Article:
The 7 Most Famous Muscle Era V8s
V8 Engines From The 60’s-70’s Muscle Era
Published May 30, 2017
Muscle cars are a huge part of American culture and one of the most popular types of vehicles to be interested in worldwide. The main feature of these cars being a huge rumbling beast of a V8 engine under the hood. Muscle cars came in all shapes and sizes, as did the motors that were crammed in them. Here is a list of the most popular and sought after American V8s from the prime time of muscle cars.
7. Ford 289
Introduced in 1963 the 289 with a 2 bbl carburetor was brought into production to replace the 260 v8. Early performance specs were 190hp and 258lb.ft. of torque. In 1964 a performance package was introduced and gave it 210hp. and 300lb.ft. of torque. It came as the new motor in the 1964 1/2 Mustang and the new Fairlane. The 289 K code was introduced in late 1963 and produced 271hp and 312lb.ft of torque. These engines came in the Mercury Comet and became an option for Mustangs in June 1964. They are highly sought after and very valuable.
6. Oldsmobile 455
This motor was based off of the Oldsmobile 425. In 1968 the 425’s stroke was lengthened to 4.25 inches. although it retained the bore from the discontinued 425. Versions differed and were used in many vehicles. The motor produced 275-400 horsepower depending on the application. Most notably of which was the Oldsmobile 442. A rather strange application was in mid-70’s GMC motor-homes. Below is a picture of a rocket 455 in a 1968 Delmont 88
5. Chrysler Big Block 440
The 440 was produced from 1965 until 1978. It was the last of the RB series engines. Notable cars it came in were the dodge challenger, the Plymouth Barracuda, and a lot of police cars and emergency vehicles of the era. Performance varies from year to year and between applications. From 1969 to 1971, the high performance version was rated at 375 HP and the 440 6 pack (3-2 barrel carburetors installed on a single 440) produced 390 HP. In the 70’s performance dwindled as emissions control took over along with different ways of testing HP. the 440 ended up only putting out 255 HP and was only for police duty.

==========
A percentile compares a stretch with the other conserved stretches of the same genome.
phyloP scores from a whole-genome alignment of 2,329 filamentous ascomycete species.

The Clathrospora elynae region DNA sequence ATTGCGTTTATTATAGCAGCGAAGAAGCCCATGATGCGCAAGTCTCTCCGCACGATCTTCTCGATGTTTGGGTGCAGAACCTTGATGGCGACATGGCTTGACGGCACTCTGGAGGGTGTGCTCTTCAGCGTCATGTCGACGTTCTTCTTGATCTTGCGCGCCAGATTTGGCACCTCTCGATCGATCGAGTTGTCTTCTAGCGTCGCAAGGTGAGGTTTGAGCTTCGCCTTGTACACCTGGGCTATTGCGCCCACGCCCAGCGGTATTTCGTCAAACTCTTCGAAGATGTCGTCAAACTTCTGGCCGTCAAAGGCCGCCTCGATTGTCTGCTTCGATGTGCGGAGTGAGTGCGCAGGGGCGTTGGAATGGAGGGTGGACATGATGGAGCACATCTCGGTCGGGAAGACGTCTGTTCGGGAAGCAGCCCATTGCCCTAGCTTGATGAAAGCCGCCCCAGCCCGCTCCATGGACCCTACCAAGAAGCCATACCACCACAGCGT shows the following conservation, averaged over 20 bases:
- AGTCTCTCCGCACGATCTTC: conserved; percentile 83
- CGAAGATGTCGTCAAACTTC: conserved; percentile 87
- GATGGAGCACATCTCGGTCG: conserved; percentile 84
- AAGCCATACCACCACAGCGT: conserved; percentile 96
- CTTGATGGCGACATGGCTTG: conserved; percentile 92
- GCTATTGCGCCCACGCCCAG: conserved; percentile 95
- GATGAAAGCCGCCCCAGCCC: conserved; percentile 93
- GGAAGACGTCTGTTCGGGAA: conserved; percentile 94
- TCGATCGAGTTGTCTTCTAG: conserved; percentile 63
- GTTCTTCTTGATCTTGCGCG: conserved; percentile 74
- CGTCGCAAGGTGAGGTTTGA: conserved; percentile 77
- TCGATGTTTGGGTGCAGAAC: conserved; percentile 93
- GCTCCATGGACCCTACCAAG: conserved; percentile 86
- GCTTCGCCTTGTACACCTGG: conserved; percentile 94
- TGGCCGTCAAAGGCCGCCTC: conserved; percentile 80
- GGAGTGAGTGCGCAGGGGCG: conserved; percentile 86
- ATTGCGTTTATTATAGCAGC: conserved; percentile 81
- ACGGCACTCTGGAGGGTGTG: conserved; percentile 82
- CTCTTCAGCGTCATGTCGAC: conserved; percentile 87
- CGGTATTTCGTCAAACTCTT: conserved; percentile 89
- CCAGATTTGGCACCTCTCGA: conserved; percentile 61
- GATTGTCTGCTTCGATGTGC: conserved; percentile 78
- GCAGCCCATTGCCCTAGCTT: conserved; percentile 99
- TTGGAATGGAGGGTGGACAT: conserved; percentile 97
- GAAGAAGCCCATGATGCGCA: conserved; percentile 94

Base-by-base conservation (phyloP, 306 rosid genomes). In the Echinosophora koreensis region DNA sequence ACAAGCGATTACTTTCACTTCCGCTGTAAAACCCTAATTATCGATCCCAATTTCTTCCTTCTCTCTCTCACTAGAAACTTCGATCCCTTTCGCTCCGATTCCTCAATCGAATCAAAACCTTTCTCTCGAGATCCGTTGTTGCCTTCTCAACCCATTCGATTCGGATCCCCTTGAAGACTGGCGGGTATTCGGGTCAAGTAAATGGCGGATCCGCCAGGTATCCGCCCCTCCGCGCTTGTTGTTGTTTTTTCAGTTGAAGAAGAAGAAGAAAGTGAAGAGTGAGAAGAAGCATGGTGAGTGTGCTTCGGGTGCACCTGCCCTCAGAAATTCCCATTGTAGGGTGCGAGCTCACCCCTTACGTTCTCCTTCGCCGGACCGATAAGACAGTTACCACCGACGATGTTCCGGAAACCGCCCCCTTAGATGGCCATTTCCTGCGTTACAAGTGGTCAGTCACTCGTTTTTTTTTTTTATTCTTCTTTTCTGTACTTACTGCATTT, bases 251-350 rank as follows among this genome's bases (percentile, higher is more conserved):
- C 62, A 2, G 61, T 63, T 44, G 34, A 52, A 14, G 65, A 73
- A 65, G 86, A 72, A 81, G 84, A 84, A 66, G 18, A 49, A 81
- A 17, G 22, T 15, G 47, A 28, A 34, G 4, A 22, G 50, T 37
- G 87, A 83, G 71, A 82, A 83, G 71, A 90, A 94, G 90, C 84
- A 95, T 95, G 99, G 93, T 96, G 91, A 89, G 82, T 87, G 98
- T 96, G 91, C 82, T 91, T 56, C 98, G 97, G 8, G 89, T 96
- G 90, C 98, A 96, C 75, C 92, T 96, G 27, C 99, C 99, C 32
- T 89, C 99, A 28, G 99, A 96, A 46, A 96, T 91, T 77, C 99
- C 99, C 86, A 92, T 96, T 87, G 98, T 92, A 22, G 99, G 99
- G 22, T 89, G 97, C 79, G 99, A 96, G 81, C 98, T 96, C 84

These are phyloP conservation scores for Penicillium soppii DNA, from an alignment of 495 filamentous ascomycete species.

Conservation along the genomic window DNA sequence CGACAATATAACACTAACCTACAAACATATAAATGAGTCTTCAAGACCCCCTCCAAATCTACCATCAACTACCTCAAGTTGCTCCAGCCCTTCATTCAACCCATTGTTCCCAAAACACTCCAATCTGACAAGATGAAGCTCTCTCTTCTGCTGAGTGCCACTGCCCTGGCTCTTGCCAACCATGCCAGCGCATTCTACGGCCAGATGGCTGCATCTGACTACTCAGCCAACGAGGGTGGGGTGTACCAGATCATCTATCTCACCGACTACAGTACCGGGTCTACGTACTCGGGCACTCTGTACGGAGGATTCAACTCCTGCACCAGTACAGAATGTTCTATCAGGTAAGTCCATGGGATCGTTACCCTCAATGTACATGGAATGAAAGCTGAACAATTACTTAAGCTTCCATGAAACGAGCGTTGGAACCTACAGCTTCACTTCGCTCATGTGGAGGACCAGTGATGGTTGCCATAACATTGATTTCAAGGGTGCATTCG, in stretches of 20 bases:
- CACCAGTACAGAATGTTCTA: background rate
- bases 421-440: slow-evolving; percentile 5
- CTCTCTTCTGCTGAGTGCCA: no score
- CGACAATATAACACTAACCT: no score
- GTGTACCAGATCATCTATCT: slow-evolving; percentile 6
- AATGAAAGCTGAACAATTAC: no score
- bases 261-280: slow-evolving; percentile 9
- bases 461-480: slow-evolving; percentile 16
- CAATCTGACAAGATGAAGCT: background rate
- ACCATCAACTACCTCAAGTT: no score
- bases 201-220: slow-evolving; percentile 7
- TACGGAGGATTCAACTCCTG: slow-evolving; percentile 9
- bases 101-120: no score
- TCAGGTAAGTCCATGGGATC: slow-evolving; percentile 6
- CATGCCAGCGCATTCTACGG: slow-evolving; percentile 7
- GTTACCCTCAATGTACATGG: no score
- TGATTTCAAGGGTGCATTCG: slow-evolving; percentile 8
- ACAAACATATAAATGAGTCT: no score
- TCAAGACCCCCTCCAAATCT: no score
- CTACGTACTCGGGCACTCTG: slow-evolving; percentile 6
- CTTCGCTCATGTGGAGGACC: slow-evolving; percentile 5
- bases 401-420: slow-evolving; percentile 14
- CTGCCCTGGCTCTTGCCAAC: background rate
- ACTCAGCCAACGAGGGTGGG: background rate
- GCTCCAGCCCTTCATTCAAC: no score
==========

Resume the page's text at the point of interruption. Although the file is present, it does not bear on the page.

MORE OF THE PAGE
4. Chevrolet 409
The 409 was introduced in the early years of muscle. It was announced alongside the Impala SS. From the beginning it was well known for its performance. It was so legendary that The Beach Boys wrote a whole song dedicated to racing their Car with a 409 Dual quad (2 4bbl carbs) under the hood. At that time the 409 made 360HP and by the end of its run in 1965 it produced an outstanding figure of 425HP.
3. Chevrolet 350 Small Block
One of the most well known engines of all time, and a very long lived one at that. The 350 Was originally only available in the SS version of the Camaro or the Chevy II/Nova. Power output was 300 HP and torque output was 380 lb.ft. In 1971 the compression was lowered. and by 1972 the motor was only available in a nova if you got the SS package. And by the mid 70’s the power output was throttled by emissions control until it was below 200 HP. Aftermarket support was and is still readily available as the engine proved to be very reliable and easy to build and tune power out of. This motor and its variants were used for years in just about every application imaginable.
2. Ford 302 Windsor
The 5.0 Windsor (not to be confused with the Coyote 5.0) was a very long lived and widely used engine. It originated in 1967 as a motor based off of the one used in the GT40 race car. Ford needed a high performance motor for their cars that would easily fit in the bay of a mustang or other smaller cars. The engine itself wasn’t born until 1968, and although bred as a high performance engine, it found its way into trucks and passenger vehicles with sometimes almost half of the power it was originally rated for. It became another engine that was hurt by emissions control and detuning for help with fuel economy. (I should know this. My mother has a 1989 Lincoln Town Car with a 5.0 and it has around 150 HP.)
1. Chrysler 426 Hemi
With its NASCAR roots, and drag racing history, this engine was famous from the start and was a mega hit. While the original 426 wasn’t street legal or available to the public. It was so well respected and known for its great performance that Chrysler decided to make a civilian version. The original version came out in 1964. It was then banned after one season in NASCAR due to it not being available in a production vehicle. So in 1965 Mopar released a handful of drag racing cars that were available to the public to get the green light to use it in NASCAR once again. Later on in 1965 it was released in quite a few street cars offered by Mopar and was available until 1971. Stock on the dynamometer it produced 433.5 HP and 472 lb.ft. of torque. this v8 engine is still used in drag racing today, and is commonly seen in funny cars.